Do you find it hard not to micromanage every little aspect of your business?
Are you guilty of wishing that you could just clone yourself?
You’re not alone, but you can become far more effective when you outsource everything you don’t absolutely HAVE to be involved with. Plus, there are some tasks that — sorry — someone else could be doing much better — as challenging as that can be to admit to yourself.
Here are three essential keys to make sure that delegating part of your work is as painless (and even as enjoyable) as possible.
These are the things that you don’t really want to do, but are scared to let go of. Some examples might include work-related minutia, like posting to social media, filtering emails, and tracking your business expenses.
Others tasks might be more personal, like doing grocery shopping or purchasing and sending out gifts to friends and family at the holidays. Now, if grocery shopping is what makes your whole world sing, by all means, keep doing it. I get it. Who can resist getting you door dinged in the parking lot at the grocery, crying babies, and seeing your neighbor who always has a lot of time for a chat?
However, if it’s a task that can be outsourced to a virtual assistant or automated without you having to take a look-over and approve it every time, then it’s a good one to release control of.
If it’s something that you know you’re going to be absolutely livid about if it’s not done exactly the way that you would have done it — or the way you have done it forever, then that one is off the list of your “assistant” giveaways.
You’ve taken the plunge and hired a virtual assistant. Great! But you’re not done yet. You’ll want to write down how you do each task on your list of things you want done — step by step — and walk your new assistant through the process.
If you take the time to fully train your virtual (or otherwise) assistant now, you’ll be setting yourself up for success. There’s nothing more aggravating than thinking that something’s covered and then watching someone else drop the ball, especially for control freaks.
Listen — let me just repeat that again — listen — to all the questions that your assistant will ask about your processes. Have your list there in front of you, and read from it as you go along, in case you’ve forgotten a step.
Think through the process with your assistant, from beginning to end. Avoid using catchy “love language” phrases such as, “you’ve got to be kidding, you don’t know that?” and “this is so simple.”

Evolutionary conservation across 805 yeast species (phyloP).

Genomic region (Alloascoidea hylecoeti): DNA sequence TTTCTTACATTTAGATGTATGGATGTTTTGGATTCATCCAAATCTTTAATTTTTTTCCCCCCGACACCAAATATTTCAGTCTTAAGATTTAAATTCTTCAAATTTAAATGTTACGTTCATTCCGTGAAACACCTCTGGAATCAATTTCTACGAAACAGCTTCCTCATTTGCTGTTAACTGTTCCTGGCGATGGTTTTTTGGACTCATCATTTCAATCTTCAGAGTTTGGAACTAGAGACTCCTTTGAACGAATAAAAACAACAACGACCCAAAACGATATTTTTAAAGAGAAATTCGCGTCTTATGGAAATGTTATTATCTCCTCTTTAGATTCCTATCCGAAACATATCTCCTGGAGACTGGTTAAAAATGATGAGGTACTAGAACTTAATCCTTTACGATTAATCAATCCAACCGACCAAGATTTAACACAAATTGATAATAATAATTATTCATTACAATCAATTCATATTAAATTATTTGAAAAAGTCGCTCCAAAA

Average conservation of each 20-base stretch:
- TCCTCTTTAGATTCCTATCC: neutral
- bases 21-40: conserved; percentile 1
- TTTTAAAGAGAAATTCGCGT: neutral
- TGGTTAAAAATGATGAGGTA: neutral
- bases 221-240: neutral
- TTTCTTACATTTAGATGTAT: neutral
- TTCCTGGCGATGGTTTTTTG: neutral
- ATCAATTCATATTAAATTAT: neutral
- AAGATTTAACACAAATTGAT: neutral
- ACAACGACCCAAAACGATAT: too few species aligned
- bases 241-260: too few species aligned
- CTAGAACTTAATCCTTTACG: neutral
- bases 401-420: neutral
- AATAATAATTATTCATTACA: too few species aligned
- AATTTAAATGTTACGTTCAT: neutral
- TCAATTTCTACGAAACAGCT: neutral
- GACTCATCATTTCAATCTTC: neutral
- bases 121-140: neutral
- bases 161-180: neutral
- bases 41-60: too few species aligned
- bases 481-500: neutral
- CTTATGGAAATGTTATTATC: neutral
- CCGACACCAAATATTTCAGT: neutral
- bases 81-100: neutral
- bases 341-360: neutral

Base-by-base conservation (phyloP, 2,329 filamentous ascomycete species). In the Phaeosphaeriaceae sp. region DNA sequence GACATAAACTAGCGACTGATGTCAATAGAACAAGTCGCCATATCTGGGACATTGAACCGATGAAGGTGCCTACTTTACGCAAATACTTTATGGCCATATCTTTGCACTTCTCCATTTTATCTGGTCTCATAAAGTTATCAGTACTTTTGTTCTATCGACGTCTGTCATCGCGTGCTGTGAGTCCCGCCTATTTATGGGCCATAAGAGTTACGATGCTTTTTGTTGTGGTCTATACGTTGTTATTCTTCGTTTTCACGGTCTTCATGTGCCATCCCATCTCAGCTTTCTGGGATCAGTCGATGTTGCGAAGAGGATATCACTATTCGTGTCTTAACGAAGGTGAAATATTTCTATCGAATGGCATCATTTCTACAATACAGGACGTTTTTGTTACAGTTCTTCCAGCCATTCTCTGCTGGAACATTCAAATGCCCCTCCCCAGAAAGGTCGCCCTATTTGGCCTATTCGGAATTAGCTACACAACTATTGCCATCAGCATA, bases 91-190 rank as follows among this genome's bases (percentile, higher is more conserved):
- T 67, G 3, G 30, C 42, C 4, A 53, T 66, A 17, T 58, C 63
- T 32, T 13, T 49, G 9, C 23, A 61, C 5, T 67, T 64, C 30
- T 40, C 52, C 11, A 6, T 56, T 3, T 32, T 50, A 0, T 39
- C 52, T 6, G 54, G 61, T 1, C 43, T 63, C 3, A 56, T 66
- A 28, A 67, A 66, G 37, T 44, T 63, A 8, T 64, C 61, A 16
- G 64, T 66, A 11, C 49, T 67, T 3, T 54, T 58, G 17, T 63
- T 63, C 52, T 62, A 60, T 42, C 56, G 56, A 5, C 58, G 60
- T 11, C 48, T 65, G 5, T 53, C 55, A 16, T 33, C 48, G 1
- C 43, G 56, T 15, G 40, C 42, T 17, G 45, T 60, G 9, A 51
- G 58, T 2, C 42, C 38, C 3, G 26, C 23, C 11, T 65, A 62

Make sure your assistant has all the tools they need — passwords, login information, templates, links, and so forth. Consider making a quick “how-to” video for your assistant for the more detailed work you need, or for work that has to be done in a precise order every time. This way your assistant can refer back to the instructions if needed.
If you’ve been very clear on what you expect during the interview stage, from when you want them to be working on the project, about how long you think this process will take once they’ve practiced and come up to speed, to how often you’d like them to check in with you.
Yes, you control freak, you best let them know exactly how often to check in, because maybe they have never heard of personally calling someone on their cell every hour on the hour.
Seriously, do you need a beginning of day and end of day catch-up until you feel okay? Ask for this (favor) so you will really feel comfortable and be able to let go. Later, when you have some trust you will find that you’re not constantly worrying anymore that the work isn’t really being done. You really will be able to relax at some point.
While it can truly be difficult for control freaks, perfectionists, and overachievers to watch someone else do things just a little bit differently than your all-knowing self would, this allowance will become one of the keys to your success.
If you’ve picked someone with similar values and a work ethic like yours, it’s now time to let go. This is going to take some personal growth and maturity on your part.
Of course, if you’ve tried to make a business relationship with an assistant’s work, and it’s just not happening, no matter what, it’s time to find someone who’s a better fit for you and your business.
In the end, you’ll hopefully find someone who makes you feel that your business is truly in good hands, and you’ll have more time to focus on the irreplaceable elements of your work that only you can make happen.
Will Lipovsky is a full-time personal finance freelance writer. His work has been published on Yahoo Finance, Credit.com, the Department of Defense Technical Information Center, Lifehacker and elsewhere. His most embarrassing moment was telling a Microsoft executive, "I'll just Google it."